Saturday, May 06, 2006

Fugaku sanjurokkei: Kanagawaoki namiura

A full morning and afternoon, today. I got up early, to the sounds of a crew of painters working on my porch. The owner wanted to get rid of the chipped, pink look and replace it with a fresh coat of battleship grey. It looks much better. I checked to make sure the painters didn't need anything, then I went and got a rechargeable electric weedwhacker and a full propane tank. Tools are always cool, and the propane means I can start grilling out on the porch.

On the way back from the big hardware store, I got my oil changed (thrilling!) and stopped by the farmers' market (exhilirating). I scored some free-range ground beef, fresh pasta, and a loaf of some kick-ass fresh bread.

The weedwhacker needs to be charged, but it had enough juice for me to take it for a test drive. Now, about 1/4 of my fenceline looks presentable. I don't especially enjoy lawn and garden work. But weedwhacking is pretty sweet. Almost as good as chainsawing.

After lunch, I metroed in to the Freer-Sackler gallery for the Hokusai exhibit. It's only around for another week, so those of you in the area should take the time to check it out while you can. It's great - lots of historical and biographical background, as well as explanations for why individual pieces had significance. I was struck by how modern much of his work is. Some of it reminded me of Audobon's ornithological illustrations. Other pieces were reminiscent of Art Deco illustrations; I thought of the Normandie poster by Adolphe Mouron Cassandre (I had to look that up, though). The economical use of lines, and colors that fade as you move away from the bold lines. And they even have a copy of his most famous woodcut print, "The Great Wave" from 36 Views of Mount Fuji. I've got a poster of it in my living room, but seeing the real thing for myself was a treat. Many of his works feature boats in them, so I spent a lot of my time trying to piece together the details of their design.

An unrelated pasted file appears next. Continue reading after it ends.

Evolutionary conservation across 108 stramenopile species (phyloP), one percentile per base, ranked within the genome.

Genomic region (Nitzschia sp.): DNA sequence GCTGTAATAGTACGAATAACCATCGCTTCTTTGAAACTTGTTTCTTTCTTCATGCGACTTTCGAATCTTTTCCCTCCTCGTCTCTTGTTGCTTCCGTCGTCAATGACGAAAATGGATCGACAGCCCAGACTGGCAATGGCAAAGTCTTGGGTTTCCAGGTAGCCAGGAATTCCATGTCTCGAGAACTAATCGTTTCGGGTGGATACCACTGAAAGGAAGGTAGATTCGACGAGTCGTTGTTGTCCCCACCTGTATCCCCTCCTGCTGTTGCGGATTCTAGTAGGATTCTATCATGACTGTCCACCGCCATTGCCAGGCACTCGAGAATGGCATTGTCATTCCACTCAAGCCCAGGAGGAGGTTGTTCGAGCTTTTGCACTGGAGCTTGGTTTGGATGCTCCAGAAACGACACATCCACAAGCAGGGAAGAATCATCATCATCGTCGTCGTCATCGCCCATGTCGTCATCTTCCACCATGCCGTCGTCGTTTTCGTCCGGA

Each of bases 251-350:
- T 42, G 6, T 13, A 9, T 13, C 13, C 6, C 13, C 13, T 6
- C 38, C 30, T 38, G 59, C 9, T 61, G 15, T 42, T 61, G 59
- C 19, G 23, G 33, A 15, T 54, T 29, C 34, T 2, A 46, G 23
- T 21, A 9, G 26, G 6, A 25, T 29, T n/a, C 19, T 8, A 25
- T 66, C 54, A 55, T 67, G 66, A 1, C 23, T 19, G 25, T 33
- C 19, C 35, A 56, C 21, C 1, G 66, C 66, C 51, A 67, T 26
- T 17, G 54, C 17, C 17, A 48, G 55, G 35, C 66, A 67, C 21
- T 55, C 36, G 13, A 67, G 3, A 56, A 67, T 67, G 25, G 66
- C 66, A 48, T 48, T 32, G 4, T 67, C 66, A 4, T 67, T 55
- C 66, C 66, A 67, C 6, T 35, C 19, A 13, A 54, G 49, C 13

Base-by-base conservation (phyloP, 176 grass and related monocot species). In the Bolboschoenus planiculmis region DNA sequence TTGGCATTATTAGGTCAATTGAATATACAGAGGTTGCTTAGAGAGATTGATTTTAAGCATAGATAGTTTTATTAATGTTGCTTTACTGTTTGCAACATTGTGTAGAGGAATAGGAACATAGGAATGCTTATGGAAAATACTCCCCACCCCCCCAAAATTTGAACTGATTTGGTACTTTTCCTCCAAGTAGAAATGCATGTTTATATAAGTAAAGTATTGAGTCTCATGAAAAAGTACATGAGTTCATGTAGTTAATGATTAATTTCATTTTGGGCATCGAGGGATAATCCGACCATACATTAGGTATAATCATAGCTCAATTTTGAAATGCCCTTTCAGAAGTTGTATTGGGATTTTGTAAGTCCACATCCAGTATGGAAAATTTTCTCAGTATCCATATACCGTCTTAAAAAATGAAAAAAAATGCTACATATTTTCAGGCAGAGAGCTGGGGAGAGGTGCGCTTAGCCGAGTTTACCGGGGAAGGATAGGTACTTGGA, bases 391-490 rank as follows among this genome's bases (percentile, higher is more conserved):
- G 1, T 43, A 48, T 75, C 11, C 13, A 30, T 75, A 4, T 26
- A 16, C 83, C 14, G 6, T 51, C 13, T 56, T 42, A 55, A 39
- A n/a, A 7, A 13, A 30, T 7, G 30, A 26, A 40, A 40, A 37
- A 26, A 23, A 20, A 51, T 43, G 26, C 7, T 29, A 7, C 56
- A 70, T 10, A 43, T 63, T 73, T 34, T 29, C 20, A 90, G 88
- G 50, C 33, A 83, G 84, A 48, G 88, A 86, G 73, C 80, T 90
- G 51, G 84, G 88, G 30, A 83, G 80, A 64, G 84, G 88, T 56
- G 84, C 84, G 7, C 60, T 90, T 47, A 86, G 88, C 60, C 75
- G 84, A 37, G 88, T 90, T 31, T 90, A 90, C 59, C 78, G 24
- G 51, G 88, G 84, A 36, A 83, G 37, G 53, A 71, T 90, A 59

Photography isn't allowed in the exhibit, but I took some ok shots from the neigbhorhood on the way to the Metro, and some from the Mall.


Some kind of rose, I think; The bright pink is striking, but the smell is also quite nice - like raspberries.

They really wanted that window. An interesting solution.

A beautiful day at the Smithsonian Castle

The Dome of the National Museum of Natural History

Ah, Metro. Some of the best looking stations of any subway system I've ever seen. Posted by Picasa

1 comment:

ElingFam said...

Your snapshots of life in your neighborhood make me feel like I'm there. Good eye for the funky details.

THE MIND IS NOT A VESSEL TO BE FILLED BUT A FIRE TO BE KINDLED